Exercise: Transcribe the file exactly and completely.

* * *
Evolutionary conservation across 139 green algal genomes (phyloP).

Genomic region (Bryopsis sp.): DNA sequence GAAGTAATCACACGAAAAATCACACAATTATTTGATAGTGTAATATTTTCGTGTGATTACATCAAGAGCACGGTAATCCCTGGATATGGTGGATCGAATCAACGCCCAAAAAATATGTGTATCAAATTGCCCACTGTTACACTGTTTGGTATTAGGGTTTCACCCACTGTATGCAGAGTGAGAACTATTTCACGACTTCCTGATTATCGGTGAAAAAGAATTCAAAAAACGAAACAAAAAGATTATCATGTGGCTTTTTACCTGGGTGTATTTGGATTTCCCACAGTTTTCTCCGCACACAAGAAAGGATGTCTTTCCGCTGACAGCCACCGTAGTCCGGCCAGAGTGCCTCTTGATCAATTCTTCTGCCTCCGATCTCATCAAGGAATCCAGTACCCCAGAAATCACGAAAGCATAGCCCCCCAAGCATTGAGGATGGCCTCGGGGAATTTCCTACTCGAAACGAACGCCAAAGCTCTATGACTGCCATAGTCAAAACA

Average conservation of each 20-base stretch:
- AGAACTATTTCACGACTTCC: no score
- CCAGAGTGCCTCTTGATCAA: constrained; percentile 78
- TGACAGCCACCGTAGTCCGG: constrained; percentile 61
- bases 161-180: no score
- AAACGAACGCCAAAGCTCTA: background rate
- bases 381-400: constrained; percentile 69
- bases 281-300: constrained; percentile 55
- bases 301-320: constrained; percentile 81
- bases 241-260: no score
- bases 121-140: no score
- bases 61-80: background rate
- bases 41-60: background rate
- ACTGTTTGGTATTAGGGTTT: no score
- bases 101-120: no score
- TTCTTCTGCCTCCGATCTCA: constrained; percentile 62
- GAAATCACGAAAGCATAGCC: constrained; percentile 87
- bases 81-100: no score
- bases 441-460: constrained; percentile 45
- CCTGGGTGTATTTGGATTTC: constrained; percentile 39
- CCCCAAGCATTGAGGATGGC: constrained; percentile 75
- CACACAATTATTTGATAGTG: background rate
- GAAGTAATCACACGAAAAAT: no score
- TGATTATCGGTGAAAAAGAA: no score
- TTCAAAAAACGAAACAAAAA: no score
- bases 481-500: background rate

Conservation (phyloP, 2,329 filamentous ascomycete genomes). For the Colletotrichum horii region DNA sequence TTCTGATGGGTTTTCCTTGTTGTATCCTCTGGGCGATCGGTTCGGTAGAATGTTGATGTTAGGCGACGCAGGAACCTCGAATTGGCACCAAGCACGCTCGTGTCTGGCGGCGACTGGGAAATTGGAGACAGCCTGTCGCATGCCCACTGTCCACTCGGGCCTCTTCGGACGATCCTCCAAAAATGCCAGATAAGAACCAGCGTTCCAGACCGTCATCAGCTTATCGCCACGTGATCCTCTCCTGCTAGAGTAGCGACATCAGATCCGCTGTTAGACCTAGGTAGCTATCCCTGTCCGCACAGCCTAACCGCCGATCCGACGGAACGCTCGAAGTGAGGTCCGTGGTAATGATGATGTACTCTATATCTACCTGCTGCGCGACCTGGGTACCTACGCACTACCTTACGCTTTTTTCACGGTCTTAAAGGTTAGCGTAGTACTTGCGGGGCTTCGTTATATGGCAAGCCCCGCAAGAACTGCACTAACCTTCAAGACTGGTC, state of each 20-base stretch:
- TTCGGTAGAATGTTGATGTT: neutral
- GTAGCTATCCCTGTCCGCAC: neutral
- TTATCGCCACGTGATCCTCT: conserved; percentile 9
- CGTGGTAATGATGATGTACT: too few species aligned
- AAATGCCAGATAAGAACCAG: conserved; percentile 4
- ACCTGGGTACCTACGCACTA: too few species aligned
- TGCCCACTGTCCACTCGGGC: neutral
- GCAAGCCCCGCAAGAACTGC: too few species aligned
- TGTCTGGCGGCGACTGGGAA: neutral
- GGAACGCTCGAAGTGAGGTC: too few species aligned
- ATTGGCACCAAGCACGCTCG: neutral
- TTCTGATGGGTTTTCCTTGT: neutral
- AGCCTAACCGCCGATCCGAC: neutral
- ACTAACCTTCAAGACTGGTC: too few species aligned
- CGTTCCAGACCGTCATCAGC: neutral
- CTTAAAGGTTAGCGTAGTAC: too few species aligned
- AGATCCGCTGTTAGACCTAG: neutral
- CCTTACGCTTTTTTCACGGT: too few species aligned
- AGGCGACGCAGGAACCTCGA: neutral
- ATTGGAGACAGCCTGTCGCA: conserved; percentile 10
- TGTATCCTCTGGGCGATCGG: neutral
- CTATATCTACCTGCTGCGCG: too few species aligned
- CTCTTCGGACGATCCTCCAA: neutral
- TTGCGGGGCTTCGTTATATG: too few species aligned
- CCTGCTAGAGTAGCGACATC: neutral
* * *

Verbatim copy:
Evolutionary conservation across 139 green algal genomes (phyloP).

Genomic region (Bryopsis sp.): DNA sequence GAAGTAATCACACGAAAAATCACACAATTATTTGATAGTGTAATATTTTCGTGTGATTACATCAAGAGCACGGTAATCCCTGGATATGGTGGATCGAATCAACGCCCAAAAAATATGTGTATCAAATTGCCCACTGTTACACTGTTTGGTATTAGGGTTTCACCCACTGTATGCAGAGTGAGAACTATTTCACGACTTCCTGATTATCGGTGAAAAAGAATTCAAAAAACGAAACAAAAAGATTATCATGTGGCTTTTTACCTGGGTGTATTTGGATTTCCCACAGTTTTCTCCGCACACAAGAAAGGATGTCTTTCCGCTGACAGCCACCGTAGTCCGGCCAGAGTGCCTCTTGATCAATTCTTCTGCCTCCGATCTCATCAAGGAATCCAGTACCCCAGAAATCACGAAAGCATAGCCCCCCAAGCATTGAGGATGGCCTCGGGGAATTTCCTACTCGAAACGAACGCCAAAGCTCTATGACTGCCATAGTCAAAACA

Average conservation of each 20-base stretch:
- AGAACTATTTCACGACTTCC: no score
- CCAGAGTGCCTCTTGATCAA: constrained; percentile 78
- TGACAGCCACCGTAGTCCGG: constrained; percentile 61
- bases 161-180: no score
- AAACGAACGCCAAAGCTCTA: background rate
- bases 381-400: constrained; percentile 69
- bases 281-300: constrained; percentile 55
- bases 301-320: constrained; percentile 81
- bases 241-260: no score
- bases 121-140: no score
- bases 61-80: background rate
- bases 41-60: background rate
- ACTGTTTGGTATTAGGGTTT: no score
- bases 101-120: no score
- TTCTTCTGCCTCCGATCTCA: constrained; percentile 62
- GAAATCACGAAAGCATAGCC: constrained; percentile 87
- bases 81-100: no score
- bases 441-460: constrained; percentile 45
- CCTGGGTGTATTTGGATTTC: constrained; percentile 39
- CCCCAAGCATTGAGGATGGC: constrained; percentile 75
- CACACAATTATTTGATAGTG: background rate
- GAAGTAATCACACGAAAAAT: no score
- TGATTATCGGTGAAAAAGAA: no score
- TTCAAAAAACGAAACAAAAA: no score
- bases 481-500: background rate

Conservation (phyloP, 2,329 filamentous ascomycete genomes). For the Colletotrichum horii region DNA sequence TTCTGATGGGTTTTCCTTGTTGTATCCTCTGGGCGATCGGTTCGGTAGAATGTTGATGTTAGGCGACGCAGGAACCTCGAATTGGCACCAAGCACGCTCGTGTCTGGCGGCGACTGGGAAATTGGAGACAGCCTGTCGCATGCCCACTGTCCACTCGGGCCTCTTCGGACGATCCTCCAAAAATGCCAGATAAGAACCAGCGTTCCAGACCGTCATCAGCTTATCGCCACGTGATCCTCTCCTGCTAGAGTAGCGACATCAGATCCGCTGTTAGACCTAGGTAGCTATCCCTGTCCGCACAGCCTAACCGCCGATCCGACGGAACGCTCGAAGTGAGGTCCGTGGTAATGATGATGTACTCTATATCTACCTGCTGCGCGACCTGGGTACCTACGCACTACCTTACGCTTTTTTCACGGTCTTAAAGGTTAGCGTAGTACTTGCGGGGCTTCGTTATATGGCAAGCCCCGCAAGAACTGCACTAACCTTCAAGACTGGTC, state of each 20-base stretch:
- TTCGGTAGAATGTTGATGTT: neutral
- GTAGCTATCCCTGTCCGCAC: neutral
- TTATCGCCACGTGATCCTCT: conserved; percentile 9
- CGTGGTAATGATGATGTACT: too few species aligned
- AAATGCCAGATAAGAACCAG: conserved; percentile 4
- ACCTGGGTACCTACGCACTA: too few species aligned
- TGCCCACTGTCCACTCGGGC: neutral
- GCAAGCCCCGCAAGAACTGC: too few species aligned
- TGTCTGGCGGCGACTGGGAA: neutral
- GGAACGCTCGAAGTGAGGTC: too few species aligned
- ATTGGCACCAAGCACGCTCG: neutral
- TTCTGATGGGTTTTCCTTGT: neutral
- AGCCTAACCGCCGATCCGAC: neutral
- ACTAACCTTCAAGACTGGTC: too few species aligned
- CGTTCCAGACCGTCATCAGC: neutral
- CTTAAAGGTTAGCGTAGTAC: too few species aligned
- AGATCCGCTGTTAGACCTAG: neutral
- CCTTACGCTTTTTTCACGGT: too few species aligned
- AGGCGACGCAGGAACCTCGA: neutral
- ATTGGAGACAGCCTGTCGCA: conserved; percentile 10
- TGTATCCTCTGGGCGATCGG: neutral
- CTATATCTACCTGCTGCGCG: too few species aligned
- CTCTTCGGACGATCCTCCAA: neutral
- TTGCGGGGCTTCGTTATATG: too few species aligned
- CCTGCTAGAGTAGCGACATC: neutral